An insane price for a truly, gloriously insane machine.

The Mercedes G63 AMG 6x6 is probably the single most gloriously unnecessary vehicle that has ever been created.

The three-axle pickup was originally designed for the Australian military, with power from a six-cylinder diesel engine. Then AMG got their hands on it and shoved a 5.5-liter, twin-turbo V8 powerhouse under the hood.

The result was 536 horsepower (400 kilowatts) and 576 pound-feet (781 Newton meters) of torque, enough for a 0 to 62 miles per hour (100 kilometers per hour) time of six seconds. In a 231.3 inch (5,875 millimeter) long, 8,322 pound (3,775 kilogram) leviathan.

Thanks to portal axles, bead lock tires, and a massive suspension lift, the 6x6 isn’t just fast on the road. It’s fast everywhere. Small wonder it proved hugely popular in the Middle East, where it could be exercised across the vast expanses of desert.

But there will always be people for whom the extreme isn’t extreme enough. Like Brabus, for instance, which has been turning already-monstrous Mercs into ballistic missiles for 40 years. So it was inevitable that the tuner would turn its attention to the 6x6 and create something truly unhinged.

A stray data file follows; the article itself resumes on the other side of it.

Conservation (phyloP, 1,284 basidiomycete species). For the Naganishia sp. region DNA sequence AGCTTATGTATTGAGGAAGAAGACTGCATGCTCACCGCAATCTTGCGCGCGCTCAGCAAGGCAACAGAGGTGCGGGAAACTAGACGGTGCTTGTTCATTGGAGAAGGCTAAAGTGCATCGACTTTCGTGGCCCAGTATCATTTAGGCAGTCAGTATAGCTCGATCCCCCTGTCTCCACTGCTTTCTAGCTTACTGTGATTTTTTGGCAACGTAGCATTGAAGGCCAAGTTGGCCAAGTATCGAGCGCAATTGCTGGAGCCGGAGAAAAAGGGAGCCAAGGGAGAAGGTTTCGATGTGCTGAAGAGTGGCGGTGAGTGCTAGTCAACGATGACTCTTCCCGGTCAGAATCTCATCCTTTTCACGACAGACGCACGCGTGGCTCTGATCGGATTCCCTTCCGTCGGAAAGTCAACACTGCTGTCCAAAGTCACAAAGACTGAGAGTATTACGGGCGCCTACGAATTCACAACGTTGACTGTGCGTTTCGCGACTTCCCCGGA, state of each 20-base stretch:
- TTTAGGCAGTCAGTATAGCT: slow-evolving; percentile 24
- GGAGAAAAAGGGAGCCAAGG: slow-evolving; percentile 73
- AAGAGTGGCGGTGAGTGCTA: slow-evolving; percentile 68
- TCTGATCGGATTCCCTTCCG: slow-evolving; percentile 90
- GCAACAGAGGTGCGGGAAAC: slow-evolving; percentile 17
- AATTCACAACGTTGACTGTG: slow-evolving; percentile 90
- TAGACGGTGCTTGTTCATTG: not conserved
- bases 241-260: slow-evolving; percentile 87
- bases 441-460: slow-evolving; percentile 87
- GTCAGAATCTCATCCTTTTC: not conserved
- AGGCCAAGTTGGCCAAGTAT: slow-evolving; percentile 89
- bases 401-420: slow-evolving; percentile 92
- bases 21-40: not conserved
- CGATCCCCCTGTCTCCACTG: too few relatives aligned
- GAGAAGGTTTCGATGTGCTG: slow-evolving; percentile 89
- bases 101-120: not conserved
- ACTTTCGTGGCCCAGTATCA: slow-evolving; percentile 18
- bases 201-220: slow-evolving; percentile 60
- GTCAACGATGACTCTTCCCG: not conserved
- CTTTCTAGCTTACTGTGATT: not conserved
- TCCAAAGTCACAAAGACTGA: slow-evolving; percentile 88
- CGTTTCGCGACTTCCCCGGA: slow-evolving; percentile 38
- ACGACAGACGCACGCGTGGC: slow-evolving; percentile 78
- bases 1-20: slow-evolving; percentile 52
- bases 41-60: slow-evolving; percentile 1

A pair of new turbos, a beefier engine management system, and a gigantic exhaust liberate no less than 700 hp (515 kW) and 708 lb-ft (960 Nm) of torque from the motor, knocking the 0 to 62 mph down to a scarcely believable 4.4 seconds. The off-road spec tires limit top speed to 99 mph (160 km/h), which is plenty fast enough when you're sat at eye level with truck drivers.

Only a small handful of this truly insane device have been built. And one has come up for sale in the United States bearing a truly insane price.

It’s finished in black with a grey interior and wood-lined load bed. The interior is largely standard, but since it left the factory fitted out to the same levels of luxury as a high-end S-Class, that doesn’t really matter.

All the Brabus bits are present and correct, including lots of carbon fiber body trim, badging, extending side steps, and a gold-lined engine bay - it’s the best known heat reflector.

So, the price. It’s listed on duPont Registry at $1,349,999. About twice what it cost the first owner in 2014. Is it actually worth such an immense amount of money? If someone will pay that much for it, sure. I would if I could.

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